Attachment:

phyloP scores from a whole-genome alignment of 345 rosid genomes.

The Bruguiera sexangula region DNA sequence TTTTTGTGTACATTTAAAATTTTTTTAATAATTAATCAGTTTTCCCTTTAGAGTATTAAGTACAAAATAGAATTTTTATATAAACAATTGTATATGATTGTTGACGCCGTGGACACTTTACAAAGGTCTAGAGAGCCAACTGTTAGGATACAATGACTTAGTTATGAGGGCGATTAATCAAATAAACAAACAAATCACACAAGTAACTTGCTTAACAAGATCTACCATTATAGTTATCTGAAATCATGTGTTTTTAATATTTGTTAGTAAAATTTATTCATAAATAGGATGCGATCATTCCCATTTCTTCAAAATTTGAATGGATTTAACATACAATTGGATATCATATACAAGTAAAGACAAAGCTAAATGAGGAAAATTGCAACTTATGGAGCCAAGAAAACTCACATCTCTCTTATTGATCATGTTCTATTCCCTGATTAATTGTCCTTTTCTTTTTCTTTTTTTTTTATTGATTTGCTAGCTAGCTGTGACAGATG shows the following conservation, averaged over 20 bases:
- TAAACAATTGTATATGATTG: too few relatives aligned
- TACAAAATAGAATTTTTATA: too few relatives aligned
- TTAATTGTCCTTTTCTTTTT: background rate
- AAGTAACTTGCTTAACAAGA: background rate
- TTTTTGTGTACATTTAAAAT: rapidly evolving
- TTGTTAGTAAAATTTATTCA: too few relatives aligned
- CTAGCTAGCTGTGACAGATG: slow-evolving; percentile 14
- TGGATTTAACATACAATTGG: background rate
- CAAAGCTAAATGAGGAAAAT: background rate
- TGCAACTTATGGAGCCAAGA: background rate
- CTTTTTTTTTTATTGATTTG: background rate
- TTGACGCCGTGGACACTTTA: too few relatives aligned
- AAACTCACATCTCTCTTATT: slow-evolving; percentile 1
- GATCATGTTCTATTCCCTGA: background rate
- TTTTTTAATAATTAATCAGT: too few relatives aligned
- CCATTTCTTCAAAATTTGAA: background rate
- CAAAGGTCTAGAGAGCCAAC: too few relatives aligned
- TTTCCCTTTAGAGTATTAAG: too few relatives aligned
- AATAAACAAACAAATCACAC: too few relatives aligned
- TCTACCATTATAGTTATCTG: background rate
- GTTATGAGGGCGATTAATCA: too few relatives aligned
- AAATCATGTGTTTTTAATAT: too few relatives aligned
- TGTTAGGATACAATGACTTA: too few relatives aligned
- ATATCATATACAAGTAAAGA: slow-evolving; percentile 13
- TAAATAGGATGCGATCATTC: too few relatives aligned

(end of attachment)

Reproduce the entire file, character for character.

phyloP scores from a whole-genome alignment of 345 rosid genomes.

The Bruguiera sexangula region DNA sequence TTTTTGTGTACATTTAAAATTTTTTTAATAATTAATCAGTTTTCCCTTTAGAGTATTAAGTACAAAATAGAATTTTTATATAAACAATTGTATATGATTGTTGACGCCGTGGACACTTTACAAAGGTCTAGAGAGCCAACTGTTAGGATACAATGACTTAGTTATGAGGGCGATTAATCAAATAAACAAACAAATCACACAAGTAACTTGCTTAACAAGATCTACCATTATAGTTATCTGAAATCATGTGTTTTTAATATTTGTTAGTAAAATTTATTCATAAATAGGATGCGATCATTCCCATTTCTTCAAAATTTGAATGGATTTAACATACAATTGGATATCATATACAAGTAAAGACAAAGCTAAATGAGGAAAATTGCAACTTATGGAGCCAAGAAAACTCACATCTCTCTTATTGATCATGTTCTATTCCCTGATTAATTGTCCTTTTCTTTTTCTTTTTTTTTTATTGATTTGCTAGCTAGCTGTGACAGATG shows the following conservation, averaged over 20 bases:
- TAAACAATTGTATATGATTG: too few relatives aligned
- TACAAAATAGAATTTTTATA: too few relatives aligned
- TTAATTGTCCTTTTCTTTTT: background rate
- AAGTAACTTGCTTAACAAGA: background rate
- TTTTTGTGTACATTTAAAAT: rapidly evolving
- TTGTTAGTAAAATTTATTCA: too few relatives aligned
- CTAGCTAGCTGTGACAGATG: slow-evolving; percentile 14
- TGGATTTAACATACAATTGG: background rate
- CAAAGCTAAATGAGGAAAAT: background rate
- TGCAACTTATGGAGCCAAGA: background rate
- CTTTTTTTTTTATTGATTTG: background rate
- TTGACGCCGTGGACACTTTA: too few relatives aligned
- AAACTCACATCTCTCTTATT: slow-evolving; percentile 1
- GATCATGTTCTATTCCCTGA: background rate
- TTTTTTAATAATTAATCAGT: too few relatives aligned
- CCATTTCTTCAAAATTTGAA: background rate
- CAAAGGTCTAGAGAGCCAAC: too few relatives aligned
- TTTCCCTTTAGAGTATTAAG: too few relatives aligned
- AATAAACAAACAAATCACAC: too few relatives aligned
- TCTACCATTATAGTTATCTG: background rate
- GTTATGAGGGCGATTAATCA: too few relatives aligned
- AAATCATGTGTTTTTAATAT: too few relatives aligned
- TGTTAGGATACAATGACTTA: too few relatives aligned
- ATATCATATACAAGTAAAGA: slow-evolving; percentile 13
- TAAATAGGATGCGATCATTC: too few relatives aligned